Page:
the obamas

7 Shows We’d Like to See From the Obamas on Netflix

The next show to auto-play after your Queer Eye binge might star the Obamas. The former president and first lady are in talks to produce a series of shows for Netflix. These won’t just be fireside chats responding to the news of the day, or an Obama-style Keeping Up With the Kardashians. “Mr. Obama does not intend to use his Netflix shows to directly respond to President Trump or conservative critics,” sources close to the programming discussions told the New York Times. Instead, the family wants to “highlight inspirational stories.” But if the former first family is going to crash your Netflix and chill session, they’re not going to do it with just any show. We’ve got some ideas for the Obama-Netflix collaboration.

Girl Talk With Michelle and Miss Tina
It’s a sunny early afternoon in Kalorama, and Michelle Obama welcomes us into her post–White House home. The Phantom Thread score is playing softly. There are bagels on the kitchen’s granite island. Barack has left his old iPod on the counter again. Michelle rolls her eyes, inviting us out onto the lush patio. “Bey and Miss Tina are on their way,” she says. Sasha Obama comes down the stairs. This is Girl Talk, where Michelle Obama and Tina Knowles-Lawson talk about black art and hair. This time they’re joined by two of their daughters — Sasha and Beyoncé. Blue Ivy is directing, Sir and Rumi are waiting at home to edit.

Beats With Barack
Barack Obama’s curated playlists became an annual treat during his time in office. From D’Angelo to SZA’s “Broken Clocks,” President Obama has better taste in music than the entirety of D.C. On Beats With Barack he’ll try his own hand at the rap game, spotlighting up-and-coming emcees, and getting into the studio with Kendrick Lamar, Vince Staples, and Noname.

Southside With You
This is a serious one. Barack and Michelle alternate episodes, going on long walk and talks with select guests. For the first episode, they recreate their first date through the south side of Chicago. In the following episodes, they walk with writers, artists, and activists through Chicago. Barack’s first guest is Chance the Rapper. Michelle’s first guest is Carrie Mae Weems.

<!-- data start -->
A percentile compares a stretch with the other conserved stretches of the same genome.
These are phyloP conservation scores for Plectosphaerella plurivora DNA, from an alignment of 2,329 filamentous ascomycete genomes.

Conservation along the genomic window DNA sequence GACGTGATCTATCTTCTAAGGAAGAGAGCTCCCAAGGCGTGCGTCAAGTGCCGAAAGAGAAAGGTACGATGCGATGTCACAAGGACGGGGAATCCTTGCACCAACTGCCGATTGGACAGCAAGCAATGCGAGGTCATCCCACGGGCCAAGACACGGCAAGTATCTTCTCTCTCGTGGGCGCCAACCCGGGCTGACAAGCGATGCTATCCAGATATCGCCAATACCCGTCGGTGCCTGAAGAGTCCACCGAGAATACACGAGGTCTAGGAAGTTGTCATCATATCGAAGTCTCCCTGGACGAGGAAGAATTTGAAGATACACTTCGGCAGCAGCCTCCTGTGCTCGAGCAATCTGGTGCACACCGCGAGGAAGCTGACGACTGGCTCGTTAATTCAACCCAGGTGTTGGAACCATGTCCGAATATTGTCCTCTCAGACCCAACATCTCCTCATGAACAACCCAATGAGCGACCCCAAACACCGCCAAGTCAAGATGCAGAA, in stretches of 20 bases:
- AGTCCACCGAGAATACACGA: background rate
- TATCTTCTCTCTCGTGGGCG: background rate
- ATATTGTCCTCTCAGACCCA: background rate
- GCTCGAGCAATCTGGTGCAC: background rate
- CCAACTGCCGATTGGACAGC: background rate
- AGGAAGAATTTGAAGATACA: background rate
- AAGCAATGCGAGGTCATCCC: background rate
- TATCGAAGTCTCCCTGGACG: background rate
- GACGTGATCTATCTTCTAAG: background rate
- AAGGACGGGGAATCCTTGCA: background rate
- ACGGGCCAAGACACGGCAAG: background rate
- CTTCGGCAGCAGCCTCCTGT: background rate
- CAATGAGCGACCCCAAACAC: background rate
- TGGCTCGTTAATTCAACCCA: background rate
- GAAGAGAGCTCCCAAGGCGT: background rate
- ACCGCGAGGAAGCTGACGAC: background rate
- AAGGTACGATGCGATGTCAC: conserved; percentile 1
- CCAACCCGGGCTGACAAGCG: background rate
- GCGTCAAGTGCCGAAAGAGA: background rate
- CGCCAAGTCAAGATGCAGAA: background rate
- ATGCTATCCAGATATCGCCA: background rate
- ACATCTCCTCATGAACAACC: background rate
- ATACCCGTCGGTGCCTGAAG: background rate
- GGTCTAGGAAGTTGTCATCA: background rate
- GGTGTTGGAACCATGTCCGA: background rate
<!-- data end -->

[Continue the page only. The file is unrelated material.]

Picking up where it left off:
Malia Bird
A short that autoplays at the end of her parents’ solo shows. The older Obama daughter, currently studying at Malia Obama University (some refer to this school as “Harvard”) calls her parents. She’s standing outside of the library or a final club or a church, and takes out her phone, which is already glowing with the latest push notification about Trump and Stormy Daniels. “Hi mom and dad. It’s me, Malia. It’s the name you gave me. It’s a good one.” She tells them she loves them, thanks them for running our country, and for raising her.

A Junot Díaz Adaptation
Obama spoke highly of Díaz’s prose in a New York Times interview before the end of his presidency saying that Díaz, and novelist Jhumpa Lahiri, speak “to a very particular contemporary immigration experience,” while “longing for this better place but also feeling displaced.” Either of his short story collections — Drown or This is How You Lose Her — would make for an interesting anthology series. Both texts are full of harsh, brief observations about twisted romances, Dominican machismo, and the immigrant experience. The Obamas could empower Latinx creators to tell this story with a Netflix budget.

For the Hungry Boys!
Three one-hour specials of Antoni from Queer Eye and Barack Obama cooking. Here is exactly all you need to see to understand that this will be an instant classic:

Barack Obama loves guacamole. Antoni, we know, loves “healthier guacamole,” and even avocado and grapefruit sliced and plated, drizzled with dijon mustard (“avocado grapefruit salad”). Barack teaches Antoni how to make his guacamole. Antoni smiles and magically conjures up some chili. Paul Thomas Anderson, lingering in a corner, has brought his own omelette in Tupperware.

Fleep
This is just a weekly livestream of the Obamas — Barack, Michelle, and Sasha — gathering together on a sectional sofa in the TV room to watch Veep. Joe Biden is watching too, via FaceTime. (They prop an iPad up on some pillows.) Barack shushes him when he laughs too loud. Sasha excuses herself to the kitchen for some snacks, but really sneaks out to meet up with her friends. “they’re watching veep again omg i’m a celebrity get me OUT of here,” she texts Malia.

7 Shows We’d Like to See From the Obamas on Netflix